Richard Carrier left a pretty informative comment in one of his recent blog posts about the hoopla surrounding the Jesus Tomb. Which is a good post in and of itself because it has a pretty nice use of Bayes’ Theorem to demonstrate how probability theory is actually used, and how it can be used validly in historical analysis. Anyway, here is the comment:
The matter is complicated by the fact that Jesus is unlikely to have remained where he was initially buried anyway.
The Gospel accounts collectively depict a temporary warehousing of the body; the actual burial could only be performed a day later (which the Gospels do not mention and thus seem unaware of), and would be elsewhere (in the official graveyard of the condemned reserved for all who were convicted of capital crimes by the Sanhedrin), thus explaining why the tomb he was put in Friday night was empty Sunday morning. See The Empty Tomb, chapter 10.
Or if only Mark is correct, or if all of the Gospels are making up their stories, then Jesus would have been buried in that Sanhedrin graveyard straightaway, which would be a large complex designed to house the corpses of hundreds of criminals at a time. But after about a year, his bones would be collected and cleaned and deposited elsewhere to await resurrection. Probably a mass pauper’s grave; although his family would then have the right to take his bones and bury them with his family (which would most likely be in Nazareth), they might have been too poor, too dead, or too fearful of returning to take on that duty, or the body may have gotten lost for poor marking, deliberate or otherwise [or it may have been stolen: see The Empty Tomb, chapter 9]; or if the family were of a sect that held to the belief the first Christians most likely did, that God did not resurrect a person from their bones but created an entirely new body for them, as some Jews did indeed believe and the first Christians do appear to have believed [see The Empty Tomb, chapter 5], then they would not believe in reburial and thus would not have even wanted to reclaim the body, and thus would have left it for the court to relocate his bones with other unclaimed corpses.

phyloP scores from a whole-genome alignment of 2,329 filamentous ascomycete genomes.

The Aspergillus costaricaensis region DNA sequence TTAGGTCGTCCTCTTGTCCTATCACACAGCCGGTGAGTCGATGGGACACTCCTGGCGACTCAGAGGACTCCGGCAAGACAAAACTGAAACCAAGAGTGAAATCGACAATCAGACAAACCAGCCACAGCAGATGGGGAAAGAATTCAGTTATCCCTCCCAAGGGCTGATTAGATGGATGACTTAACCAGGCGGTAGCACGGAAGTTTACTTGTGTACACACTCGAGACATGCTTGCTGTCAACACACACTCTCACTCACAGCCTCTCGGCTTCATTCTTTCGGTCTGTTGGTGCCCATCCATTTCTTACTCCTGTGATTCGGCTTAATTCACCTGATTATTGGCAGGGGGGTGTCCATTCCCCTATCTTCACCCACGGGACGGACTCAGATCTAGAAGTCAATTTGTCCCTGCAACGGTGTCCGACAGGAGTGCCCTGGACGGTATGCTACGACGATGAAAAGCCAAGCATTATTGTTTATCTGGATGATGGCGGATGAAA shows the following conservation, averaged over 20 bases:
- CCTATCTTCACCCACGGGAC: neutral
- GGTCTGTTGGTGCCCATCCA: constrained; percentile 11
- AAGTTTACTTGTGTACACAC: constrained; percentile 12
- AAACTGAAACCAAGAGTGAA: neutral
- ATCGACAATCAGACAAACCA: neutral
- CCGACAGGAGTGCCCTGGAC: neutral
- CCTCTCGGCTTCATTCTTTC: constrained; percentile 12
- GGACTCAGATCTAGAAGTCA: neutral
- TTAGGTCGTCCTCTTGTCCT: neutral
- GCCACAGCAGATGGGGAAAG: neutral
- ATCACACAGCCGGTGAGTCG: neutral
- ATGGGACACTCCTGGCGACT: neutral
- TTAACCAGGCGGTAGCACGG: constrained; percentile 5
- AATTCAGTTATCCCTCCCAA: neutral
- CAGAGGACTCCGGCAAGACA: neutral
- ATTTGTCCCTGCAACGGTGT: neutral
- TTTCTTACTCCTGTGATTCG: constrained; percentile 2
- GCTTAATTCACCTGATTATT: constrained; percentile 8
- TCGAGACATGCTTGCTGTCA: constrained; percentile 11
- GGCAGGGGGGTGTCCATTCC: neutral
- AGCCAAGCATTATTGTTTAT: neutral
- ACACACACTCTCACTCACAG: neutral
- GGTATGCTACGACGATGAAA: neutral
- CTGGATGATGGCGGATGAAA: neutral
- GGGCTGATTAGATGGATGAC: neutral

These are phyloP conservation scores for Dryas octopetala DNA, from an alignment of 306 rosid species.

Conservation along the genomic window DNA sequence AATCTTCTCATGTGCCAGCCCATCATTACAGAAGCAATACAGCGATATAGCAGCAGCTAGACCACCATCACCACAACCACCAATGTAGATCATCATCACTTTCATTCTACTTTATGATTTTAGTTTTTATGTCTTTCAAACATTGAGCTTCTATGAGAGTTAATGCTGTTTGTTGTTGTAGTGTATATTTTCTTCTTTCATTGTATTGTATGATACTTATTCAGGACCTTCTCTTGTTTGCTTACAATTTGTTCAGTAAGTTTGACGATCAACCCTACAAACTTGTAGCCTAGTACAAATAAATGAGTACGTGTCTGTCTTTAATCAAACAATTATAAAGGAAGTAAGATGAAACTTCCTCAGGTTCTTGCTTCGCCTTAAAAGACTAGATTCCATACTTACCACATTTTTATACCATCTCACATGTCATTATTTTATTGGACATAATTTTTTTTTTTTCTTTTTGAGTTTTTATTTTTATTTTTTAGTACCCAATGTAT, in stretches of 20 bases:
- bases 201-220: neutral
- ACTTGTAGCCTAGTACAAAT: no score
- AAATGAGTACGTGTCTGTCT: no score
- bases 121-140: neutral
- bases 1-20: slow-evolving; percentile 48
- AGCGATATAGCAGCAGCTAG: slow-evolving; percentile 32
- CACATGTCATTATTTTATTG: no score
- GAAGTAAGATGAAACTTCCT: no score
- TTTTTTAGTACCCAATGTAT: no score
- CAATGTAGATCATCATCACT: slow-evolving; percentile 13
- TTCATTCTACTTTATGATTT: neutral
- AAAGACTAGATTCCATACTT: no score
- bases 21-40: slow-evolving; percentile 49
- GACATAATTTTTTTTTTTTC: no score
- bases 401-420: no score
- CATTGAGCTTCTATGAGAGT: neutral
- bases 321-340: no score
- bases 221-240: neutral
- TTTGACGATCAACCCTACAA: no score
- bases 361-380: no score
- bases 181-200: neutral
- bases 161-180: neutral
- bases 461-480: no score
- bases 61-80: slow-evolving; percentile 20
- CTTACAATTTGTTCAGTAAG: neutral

Any of these scenarios already has a higher probability than what Tabor and gang are claiming.